The Achilles tendon is named after the Greek hero, Achilles. The mythological story declares that the tendon in Achilles’ heel was the only vulnerable part of his otherwise invulnerable body. Achilles demise occurred when the tendon at the back of his heel was shot with an arrow.
Achilles tendon bursitis (retrocalcaneal bursitis)
This is another type of foot pain, more commonly found in runners. A bursa is a sack of fluid that sits between a tendon and the bone to help smooth movements. With repeated trauma the bursa becomes inflamed, which causes pain.
Achilles tendon bursitis is commonly confused with Achilles tendinitis, and if both conditions are present at the same time, it is known as Haglund’s syndrome.
Achilles tendinitis vs Achilles tendon bursitis (retrocalcaneal bursitis)
As mentioned, although both conditions can exist together and be confused for one another, there are some differences that distinguish the two. For example, the primary difference between Achilles tendinitis and Achilles tendon bursitis is the location of pain. Achilles tendinitis pain is situated one or two inches above where pain for Achilles tendon bursitis would be, while bursitis pain is experienced at the lowest point of the heel.
Other than the pain location difference, symptoms and treatment methods for both conditions are quite similar. A person should try not to overuse or cause impact to the heel during recovery. Physical therapy may even be required to build back strength.
Achilles heel pain symptoms and causes
Aside from athletes, individuals with structural problems are also at an increased risk of Achilles tendinitis. For example, a person who is flat footed – with minimal or no arch – is at a higher risk. Laborers also have a higher risk of Achilles tendinitis compared to others.
Symptoms of Achilles tendinitis include:
- Pain – aching, stiffness, soreness and tenderness
- Tenderness or intense pain when the sides of the tendon are squeezed
- Nodules may develop with the progression of Achilles tendinitis
Achilles tendon bursitis, too, is caused by repetition or an increase in intensity, which causes the bursa to become inflamed. Risk factors for Achilles tendon bursitis include beginning an intense workout routine and suddenly increasing intensity with improper conditioning.
Symptoms of Achilles tendon bursitis include:
- Pain in the heel, especially when walking, running, or when the area is touched
- Pain that worsens when rising on the toes
- Red, warm skin on/around the area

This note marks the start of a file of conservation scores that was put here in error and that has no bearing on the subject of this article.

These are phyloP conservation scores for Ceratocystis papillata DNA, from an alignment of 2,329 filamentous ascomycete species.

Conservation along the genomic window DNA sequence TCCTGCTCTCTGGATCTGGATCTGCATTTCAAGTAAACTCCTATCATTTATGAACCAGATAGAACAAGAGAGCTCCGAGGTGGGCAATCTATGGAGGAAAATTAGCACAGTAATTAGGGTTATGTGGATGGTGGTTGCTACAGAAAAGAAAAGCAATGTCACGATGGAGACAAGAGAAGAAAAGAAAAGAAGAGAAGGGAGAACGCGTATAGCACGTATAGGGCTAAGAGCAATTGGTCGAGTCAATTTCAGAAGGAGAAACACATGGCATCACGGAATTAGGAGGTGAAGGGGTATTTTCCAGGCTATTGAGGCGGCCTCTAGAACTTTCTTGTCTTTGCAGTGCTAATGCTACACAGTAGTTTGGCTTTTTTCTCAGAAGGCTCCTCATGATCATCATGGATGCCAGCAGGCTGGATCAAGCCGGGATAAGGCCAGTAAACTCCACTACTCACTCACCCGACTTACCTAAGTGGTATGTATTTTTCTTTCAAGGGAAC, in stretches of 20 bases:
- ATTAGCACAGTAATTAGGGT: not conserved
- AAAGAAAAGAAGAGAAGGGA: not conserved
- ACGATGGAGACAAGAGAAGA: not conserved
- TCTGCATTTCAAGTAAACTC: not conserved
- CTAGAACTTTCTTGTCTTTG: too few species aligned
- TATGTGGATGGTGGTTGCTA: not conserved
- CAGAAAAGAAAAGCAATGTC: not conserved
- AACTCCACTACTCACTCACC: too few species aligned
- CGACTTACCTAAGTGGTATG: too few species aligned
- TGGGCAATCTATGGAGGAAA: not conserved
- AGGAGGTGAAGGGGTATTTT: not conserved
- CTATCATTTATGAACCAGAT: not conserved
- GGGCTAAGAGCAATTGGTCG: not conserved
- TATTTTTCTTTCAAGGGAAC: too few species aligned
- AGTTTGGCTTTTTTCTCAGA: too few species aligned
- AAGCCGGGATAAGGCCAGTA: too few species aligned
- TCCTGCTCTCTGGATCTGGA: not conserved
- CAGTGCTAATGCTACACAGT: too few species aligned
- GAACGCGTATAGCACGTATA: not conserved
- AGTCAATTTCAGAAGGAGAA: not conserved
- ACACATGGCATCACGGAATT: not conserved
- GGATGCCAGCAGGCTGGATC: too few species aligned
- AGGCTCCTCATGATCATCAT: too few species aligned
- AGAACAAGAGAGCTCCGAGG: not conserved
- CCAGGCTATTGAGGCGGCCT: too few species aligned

Achilles heel pain: Exercises and stretches
Achilles tendinitis stretches and exercises
Toe stretch: While sitting on a chair, extend your leg so your heel isn’t on the floor. Pull up on your big toe bringing it towards you. Hold for 15 seconds and release. Repeat a few times.
Gastrocnemius heel drop: With both feet on a step – you can use stairs and hold onto a railing for support – have your heels “hang” off the step – they should be parallel with the floor. Rise up on your toes with both feet – remember all motions should be done slowly. Then to come down lift the uninjured foot and lower yourself back to parallel with the injured heel. If being on one foot is difficult at first, raise and lower yourself with both feet to build yourself up.
Achilles tendon bursitis stretches and exercises
Foot and ankle up down: With your leg extended in front of you, point your foot away from your body and then flex it towards you. Repeat a few times.
Foot and ankle in and out: With your foot flexed pointing upwards, move your foot and ankle to flex inward and outward.
Foot and ankle circles: Try to create circles with your foot and ankle, first turning to the left and then turning to the right.
Calf stretch with towel: While sitting on the floor, extend the affected foot out in front of you. Gently wrap a towel under your foot and hold onto both ends. Gently tug on the towel, pulling your foot back as well, and then release.
Treatment and prevention of Achilles heel pain
Prevention of Achilles pain is possible if you keep the follow tips in mind:
Increase activity level gradually.
- Always warm up prior to activity.
- Don’t partake in strenuous activity without warming up or avoid them at all costs.
- Choose proper shoes that offer support – if you have a structural problem, ensure you wear designated insoles.
- Stretch every day.
- Strengthen your calf muscles.
- Cross-train – don’t stick with the same form of exercise, switch it up.
Treatment can often be done at home. Here are common treatment methods for Achilles pain.
- Reduce physical activity.
- Use ice packs.
- Rest the heel.
- Strengthen calf muscles.
- Elevate your foot to reduce swelling.
- Don’t overuse the tendon.
- Wear a brace or a compressive stocking.
- Take anti-inflammatory medication.
- Wear proper shoes.
- Go to physical therapy.
- Partake in ultrasound therapy.
- Exercise and stretch regularly.
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